Cadillacs entered the crossover utility vehicle market in 2004 with the introduction of the SRX. Directly competing against the Mercedes-Benz M Class, BMW X5 as well as the Lexus RX products, the seven-passenger 2004 Cadillac SRX was created with cues from the CTS. Available with rear-wheel and all-wheel drivetrains, the 2004 SRX luxury crossover offered the choice of V-6 or V-8 engine power.
A 3.6-liter V-6 engine generated 260 horsepower and was connected to a five-speed automatic transmission. Eight-cylinder propulsion for the 2004 Cadillac SRX came from a 320-horsepower Northstar powerplant featuring variable valve timing. Magnetic Ride Control was initially available on the all-wheel drive version of the SRX crossover in the 2004 model year. The technology was expanded to the rear-wheel drive model in 2005. In 2007, the Northstar V-8 equipped version of the Cadillac luxury crossover received a new six-speed automatic gearbox. Standard and optional equipment on the first-generation SRX included an UltraView sunroof, DVD-based navigation system with touchscreen control and eight-way power drivers seat.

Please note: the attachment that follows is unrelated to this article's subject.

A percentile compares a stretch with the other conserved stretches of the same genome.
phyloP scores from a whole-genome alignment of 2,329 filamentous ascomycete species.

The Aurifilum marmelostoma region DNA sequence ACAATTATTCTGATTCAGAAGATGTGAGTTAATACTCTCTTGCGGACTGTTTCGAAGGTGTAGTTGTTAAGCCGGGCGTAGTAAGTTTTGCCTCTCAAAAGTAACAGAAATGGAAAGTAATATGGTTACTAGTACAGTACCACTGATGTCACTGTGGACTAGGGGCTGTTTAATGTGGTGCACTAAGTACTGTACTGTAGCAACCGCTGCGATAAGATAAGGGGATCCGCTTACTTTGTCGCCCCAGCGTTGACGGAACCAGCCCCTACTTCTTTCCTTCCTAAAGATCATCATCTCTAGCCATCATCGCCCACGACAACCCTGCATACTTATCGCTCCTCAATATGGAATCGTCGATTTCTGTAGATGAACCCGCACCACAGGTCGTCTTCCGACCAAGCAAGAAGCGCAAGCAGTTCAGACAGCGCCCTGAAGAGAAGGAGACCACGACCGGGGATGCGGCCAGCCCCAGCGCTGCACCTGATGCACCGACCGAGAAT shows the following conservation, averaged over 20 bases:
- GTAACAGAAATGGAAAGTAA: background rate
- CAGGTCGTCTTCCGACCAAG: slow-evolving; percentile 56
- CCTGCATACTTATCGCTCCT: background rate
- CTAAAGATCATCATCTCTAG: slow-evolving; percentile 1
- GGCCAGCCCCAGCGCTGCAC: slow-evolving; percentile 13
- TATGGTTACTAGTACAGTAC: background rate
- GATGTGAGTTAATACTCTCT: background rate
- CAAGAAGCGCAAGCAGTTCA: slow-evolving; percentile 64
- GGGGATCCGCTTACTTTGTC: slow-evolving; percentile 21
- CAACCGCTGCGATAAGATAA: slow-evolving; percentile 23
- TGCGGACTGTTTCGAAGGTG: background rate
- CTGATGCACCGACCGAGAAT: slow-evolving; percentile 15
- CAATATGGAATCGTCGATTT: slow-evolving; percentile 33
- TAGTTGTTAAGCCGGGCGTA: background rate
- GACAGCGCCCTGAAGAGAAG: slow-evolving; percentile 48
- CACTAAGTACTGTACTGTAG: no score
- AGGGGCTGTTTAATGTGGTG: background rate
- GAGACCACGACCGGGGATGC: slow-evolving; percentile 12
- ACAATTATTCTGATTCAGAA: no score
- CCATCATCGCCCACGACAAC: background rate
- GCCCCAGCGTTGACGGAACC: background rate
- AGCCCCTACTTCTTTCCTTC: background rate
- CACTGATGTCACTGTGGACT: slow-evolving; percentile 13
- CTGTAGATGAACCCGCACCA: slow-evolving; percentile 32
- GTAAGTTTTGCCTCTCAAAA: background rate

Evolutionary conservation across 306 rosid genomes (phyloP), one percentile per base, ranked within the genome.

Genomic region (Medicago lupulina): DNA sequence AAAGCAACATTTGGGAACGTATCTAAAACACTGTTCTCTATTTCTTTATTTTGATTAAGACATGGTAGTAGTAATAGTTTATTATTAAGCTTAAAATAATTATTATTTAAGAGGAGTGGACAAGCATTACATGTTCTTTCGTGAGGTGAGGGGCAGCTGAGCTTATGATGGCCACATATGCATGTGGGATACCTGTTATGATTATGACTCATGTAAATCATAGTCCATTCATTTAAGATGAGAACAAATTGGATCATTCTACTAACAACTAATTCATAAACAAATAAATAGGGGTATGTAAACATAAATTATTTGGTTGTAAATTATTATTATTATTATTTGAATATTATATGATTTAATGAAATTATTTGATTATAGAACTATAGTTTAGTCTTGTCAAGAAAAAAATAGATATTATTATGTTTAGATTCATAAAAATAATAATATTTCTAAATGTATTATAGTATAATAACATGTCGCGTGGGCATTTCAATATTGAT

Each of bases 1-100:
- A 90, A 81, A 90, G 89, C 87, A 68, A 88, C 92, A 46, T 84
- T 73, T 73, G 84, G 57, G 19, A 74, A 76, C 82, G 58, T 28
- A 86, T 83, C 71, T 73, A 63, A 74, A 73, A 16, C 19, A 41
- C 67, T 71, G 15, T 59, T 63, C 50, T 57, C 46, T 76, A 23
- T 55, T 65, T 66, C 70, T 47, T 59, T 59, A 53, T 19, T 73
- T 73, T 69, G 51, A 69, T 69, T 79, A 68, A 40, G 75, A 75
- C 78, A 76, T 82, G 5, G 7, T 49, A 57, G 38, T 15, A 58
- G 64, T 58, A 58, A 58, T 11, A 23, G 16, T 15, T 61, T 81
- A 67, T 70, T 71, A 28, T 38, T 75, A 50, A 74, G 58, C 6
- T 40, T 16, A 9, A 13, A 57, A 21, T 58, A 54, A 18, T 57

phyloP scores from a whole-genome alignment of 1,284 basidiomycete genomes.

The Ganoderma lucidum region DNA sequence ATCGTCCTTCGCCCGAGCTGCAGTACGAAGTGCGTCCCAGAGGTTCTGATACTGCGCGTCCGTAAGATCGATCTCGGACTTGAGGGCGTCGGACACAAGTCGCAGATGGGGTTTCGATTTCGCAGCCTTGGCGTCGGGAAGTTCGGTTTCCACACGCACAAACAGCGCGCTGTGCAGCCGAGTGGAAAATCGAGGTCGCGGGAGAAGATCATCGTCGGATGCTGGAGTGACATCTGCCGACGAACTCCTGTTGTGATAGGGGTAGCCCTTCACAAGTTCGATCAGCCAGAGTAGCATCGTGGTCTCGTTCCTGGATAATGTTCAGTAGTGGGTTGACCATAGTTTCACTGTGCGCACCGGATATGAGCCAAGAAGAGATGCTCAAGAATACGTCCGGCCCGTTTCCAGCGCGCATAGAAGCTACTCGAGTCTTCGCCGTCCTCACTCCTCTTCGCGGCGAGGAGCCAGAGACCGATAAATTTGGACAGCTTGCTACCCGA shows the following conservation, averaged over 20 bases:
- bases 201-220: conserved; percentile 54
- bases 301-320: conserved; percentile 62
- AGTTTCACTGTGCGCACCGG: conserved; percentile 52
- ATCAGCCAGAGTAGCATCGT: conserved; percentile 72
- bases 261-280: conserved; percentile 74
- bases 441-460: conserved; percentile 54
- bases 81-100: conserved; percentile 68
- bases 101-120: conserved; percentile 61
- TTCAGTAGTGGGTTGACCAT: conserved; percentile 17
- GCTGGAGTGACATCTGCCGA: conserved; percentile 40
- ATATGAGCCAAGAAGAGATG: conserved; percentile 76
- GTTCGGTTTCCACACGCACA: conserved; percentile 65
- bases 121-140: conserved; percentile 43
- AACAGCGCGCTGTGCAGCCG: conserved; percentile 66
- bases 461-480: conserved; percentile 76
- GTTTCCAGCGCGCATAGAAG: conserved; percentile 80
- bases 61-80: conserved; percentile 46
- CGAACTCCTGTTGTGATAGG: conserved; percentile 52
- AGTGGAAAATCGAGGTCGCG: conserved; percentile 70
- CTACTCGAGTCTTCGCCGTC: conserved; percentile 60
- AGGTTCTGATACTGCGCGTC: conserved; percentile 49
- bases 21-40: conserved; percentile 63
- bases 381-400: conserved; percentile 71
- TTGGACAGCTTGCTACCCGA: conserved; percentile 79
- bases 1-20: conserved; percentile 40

Also added during the 2007 year to the SRX was a Bose 5.1 surround sound system and a Sport package. In 2010, the SRX was vastly changed assuming a smaller shape and more car-like attributes. The new SRX was also slightly less expensive than the previous model. Dropping the eight-cylinder powerplant, the 2010 Cadillac SRX could be outfitted with a naturally aspirated or turbocharged V-6 engine. The turbocharged version of the luxury crossover was dropped following the 2011 model year due to lack of customer demand. For 2012, a 308-horsepower direct-injected 3.6-liter V-6 engine became the optional engine on the Cadillac SRX. CUE (Cadillac User Experience) was added standard to the 2013 model of the crossover luxury vehicle increasing the connectivity provided on the SRX.